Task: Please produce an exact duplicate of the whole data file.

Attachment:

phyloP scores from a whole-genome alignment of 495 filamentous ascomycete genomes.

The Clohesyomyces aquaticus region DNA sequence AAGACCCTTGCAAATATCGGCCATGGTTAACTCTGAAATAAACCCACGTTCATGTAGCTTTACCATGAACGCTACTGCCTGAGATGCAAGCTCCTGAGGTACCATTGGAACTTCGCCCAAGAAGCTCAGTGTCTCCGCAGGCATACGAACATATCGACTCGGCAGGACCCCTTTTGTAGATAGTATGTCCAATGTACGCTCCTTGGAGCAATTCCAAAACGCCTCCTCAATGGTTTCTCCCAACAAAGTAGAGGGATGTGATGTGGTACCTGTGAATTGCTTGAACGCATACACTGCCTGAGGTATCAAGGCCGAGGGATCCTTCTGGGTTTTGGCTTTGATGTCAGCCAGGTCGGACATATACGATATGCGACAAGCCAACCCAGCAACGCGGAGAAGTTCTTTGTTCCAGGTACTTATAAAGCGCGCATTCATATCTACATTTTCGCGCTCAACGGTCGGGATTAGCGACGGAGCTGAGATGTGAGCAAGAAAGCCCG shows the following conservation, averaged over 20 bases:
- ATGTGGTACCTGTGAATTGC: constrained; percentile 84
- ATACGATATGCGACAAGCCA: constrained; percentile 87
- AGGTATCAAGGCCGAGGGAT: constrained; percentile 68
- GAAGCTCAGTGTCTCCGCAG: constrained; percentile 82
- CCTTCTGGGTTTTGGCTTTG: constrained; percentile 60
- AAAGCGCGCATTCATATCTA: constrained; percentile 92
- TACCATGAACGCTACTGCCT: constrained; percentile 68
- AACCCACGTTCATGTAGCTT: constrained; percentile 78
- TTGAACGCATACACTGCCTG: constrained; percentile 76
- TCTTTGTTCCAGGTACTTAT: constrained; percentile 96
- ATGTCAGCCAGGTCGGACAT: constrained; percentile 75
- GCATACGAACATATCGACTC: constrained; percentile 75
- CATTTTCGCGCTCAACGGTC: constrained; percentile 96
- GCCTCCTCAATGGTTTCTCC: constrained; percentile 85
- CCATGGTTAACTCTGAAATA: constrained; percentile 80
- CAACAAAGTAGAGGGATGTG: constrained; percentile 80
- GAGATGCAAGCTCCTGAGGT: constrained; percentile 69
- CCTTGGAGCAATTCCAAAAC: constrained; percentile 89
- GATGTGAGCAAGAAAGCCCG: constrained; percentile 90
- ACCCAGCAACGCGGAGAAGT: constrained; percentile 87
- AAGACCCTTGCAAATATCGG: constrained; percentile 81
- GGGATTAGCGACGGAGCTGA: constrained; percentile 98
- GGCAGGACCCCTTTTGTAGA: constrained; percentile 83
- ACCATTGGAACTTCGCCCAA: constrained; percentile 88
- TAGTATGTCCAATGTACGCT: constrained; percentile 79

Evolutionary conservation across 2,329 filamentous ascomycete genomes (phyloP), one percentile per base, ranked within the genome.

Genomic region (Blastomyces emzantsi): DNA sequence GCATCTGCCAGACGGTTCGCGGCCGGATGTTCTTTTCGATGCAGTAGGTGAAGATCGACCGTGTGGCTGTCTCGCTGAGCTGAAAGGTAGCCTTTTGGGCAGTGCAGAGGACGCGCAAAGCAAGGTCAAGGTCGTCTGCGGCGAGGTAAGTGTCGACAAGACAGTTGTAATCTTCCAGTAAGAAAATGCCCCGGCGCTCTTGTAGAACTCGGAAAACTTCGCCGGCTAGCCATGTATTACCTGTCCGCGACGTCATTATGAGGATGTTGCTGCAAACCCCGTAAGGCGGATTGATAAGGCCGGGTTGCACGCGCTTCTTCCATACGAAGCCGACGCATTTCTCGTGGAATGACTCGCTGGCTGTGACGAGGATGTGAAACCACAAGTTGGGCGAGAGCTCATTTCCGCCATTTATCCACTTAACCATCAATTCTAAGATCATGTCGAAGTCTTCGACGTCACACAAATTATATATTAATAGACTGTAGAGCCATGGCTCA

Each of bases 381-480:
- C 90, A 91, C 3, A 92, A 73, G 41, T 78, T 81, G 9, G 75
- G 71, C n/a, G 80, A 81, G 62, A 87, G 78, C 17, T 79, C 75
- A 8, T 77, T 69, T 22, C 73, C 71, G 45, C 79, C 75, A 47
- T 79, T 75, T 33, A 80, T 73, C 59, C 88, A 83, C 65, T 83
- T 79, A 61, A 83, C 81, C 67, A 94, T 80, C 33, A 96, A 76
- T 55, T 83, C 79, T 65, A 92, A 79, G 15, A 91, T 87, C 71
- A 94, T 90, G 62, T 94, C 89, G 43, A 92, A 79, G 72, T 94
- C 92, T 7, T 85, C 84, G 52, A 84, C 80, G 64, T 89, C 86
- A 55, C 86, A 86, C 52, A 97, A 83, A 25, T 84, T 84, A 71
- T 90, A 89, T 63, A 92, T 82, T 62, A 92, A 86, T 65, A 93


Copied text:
phyloP scores from a whole-genome alignment of 495 filamentous ascomycete genomes.

The Clohesyomyces aquaticus region DNA sequence AAGACCCTTGCAAATATCGGCCATGGTTAACTCTGAAATAAACCCACGTTCATGTAGCTTTACCATGAACGCTACTGCCTGAGATGCAAGCTCCTGAGGTACCATTGGAACTTCGCCCAAGAAGCTCAGTGTCTCCGCAGGCATACGAACATATCGACTCGGCAGGACCCCTTTTGTAGATAGTATGTCCAATGTACGCTCCTTGGAGCAATTCCAAAACGCCTCCTCAATGGTTTCTCCCAACAAAGTAGAGGGATGTGATGTGGTACCTGTGAATTGCTTGAACGCATACACTGCCTGAGGTATCAAGGCCGAGGGATCCTTCTGGGTTTTGGCTTTGATGTCAGCCAGGTCGGACATATACGATATGCGACAAGCCAACCCAGCAACGCGGAGAAGTTCTTTGTTCCAGGTACTTATAAAGCGCGCATTCATATCTACATTTTCGCGCTCAACGGTCGGGATTAGCGACGGAGCTGAGATGTGAGCAAGAAAGCCCG shows the following conservation, averaged over 20 bases:
- ATGTGGTACCTGTGAATTGC: constrained; percentile 84
- ATACGATATGCGACAAGCCA: constrained; percentile 87
- AGGTATCAAGGCCGAGGGAT: constrained; percentile 68
- GAAGCTCAGTGTCTCCGCAG: constrained; percentile 82
- CCTTCTGGGTTTTGGCTTTG: constrained; percentile 60
- AAAGCGCGCATTCATATCTA: constrained; percentile 92
- TACCATGAACGCTACTGCCT: constrained; percentile 68
- AACCCACGTTCATGTAGCTT: constrained; percentile 78
- TTGAACGCATACACTGCCTG: constrained; percentile 76
- TCTTTGTTCCAGGTACTTAT: constrained; percentile 96
- ATGTCAGCCAGGTCGGACAT: constrained; percentile 75
- GCATACGAACATATCGACTC: constrained; percentile 75
- CATTTTCGCGCTCAACGGTC: constrained; percentile 96
- GCCTCCTCAATGGTTTCTCC: constrained; percentile 85
- CCATGGTTAACTCTGAAATA: constrained; percentile 80
- CAACAAAGTAGAGGGATGTG: constrained; percentile 80
- GAGATGCAAGCTCCTGAGGT: constrained; percentile 69
- CCTTGGAGCAATTCCAAAAC: constrained; percentile 89
- GATGTGAGCAAGAAAGCCCG: constrained; percentile 90
- ACCCAGCAACGCGGAGAAGT: constrained; percentile 87
- AAGACCCTTGCAAATATCGG: constrained; percentile 81
- GGGATTAGCGACGGAGCTGA: constrained; percentile 98
- GGCAGGACCCCTTTTGTAGA: constrained; percentile 83
- ACCATTGGAACTTCGCCCAA: constrained; percentile 88
- TAGTATGTCCAATGTACGCT: constrained; percentile 79

Evolutionary conservation across 2,329 filamentous ascomycete genomes (phyloP), one percentile per base, ranked within the genome.

Genomic region (Blastomyces emzantsi): DNA sequence GCATCTGCCAGACGGTTCGCGGCCGGATGTTCTTTTCGATGCAGTAGGTGAAGATCGACCGTGTGGCTGTCTCGCTGAGCTGAAAGGTAGCCTTTTGGGCAGTGCAGAGGACGCGCAAAGCAAGGTCAAGGTCGTCTGCGGCGAGGTAAGTGTCGACAAGACAGTTGTAATCTTCCAGTAAGAAAATGCCCCGGCGCTCTTGTAGAACTCGGAAAACTTCGCCGGCTAGCCATGTATTACCTGTCCGCGACGTCATTATGAGGATGTTGCTGCAAACCCCGTAAGGCGGATTGATAAGGCCGGGTTGCACGCGCTTCTTCCATACGAAGCCGACGCATTTCTCGTGGAATGACTCGCTGGCTGTGACGAGGATGTGAAACCACAAGTTGGGCGAGAGCTCATTTCCGCCATTTATCCACTTAACCATCAATTCTAAGATCATGTCGAAGTCTTCGACGTCACACAAATTATATATTAATAGACTGTAGAGCCATGGCTCA

Each of bases 381-480:
- C 90, A 91, C 3, A 92, A 73, G 41, T 78, T 81, G 9, G 75
- G 71, C n/a, G 80, A 81, G 62, A 87, G 78, C 17, T 79, C 75
- A 8, T 77, T 69, T 22, C 73, C 71, G 45, C 79, C 75, A 47
- T 79, T 75, T 33, A 80, T 73, C 59, C 88, A 83, C 65, T 83
- T 79, A 61, A 83, C 81, C 67, A 94, T 80, C 33, A 96, A 76
- T 55, T 83, C 79, T 65, A 92, A 79, G 15, A 91, T 87, C 71
- A 94, T 90, G 62, T 94, C 89, G 43, A 92, A 79, G 72, T 94
- C 92, T 7, T 85, C 84, G 52, A 84, C 80, G 64, T 89, C 86
- A 55, C 86, A 86, C 52, A 97, A 83, A 25, T 84, T 84, A 71
- T 90, A 89, T 63, A 92, T 82, T 62, A 92, A 86, T 65, A 93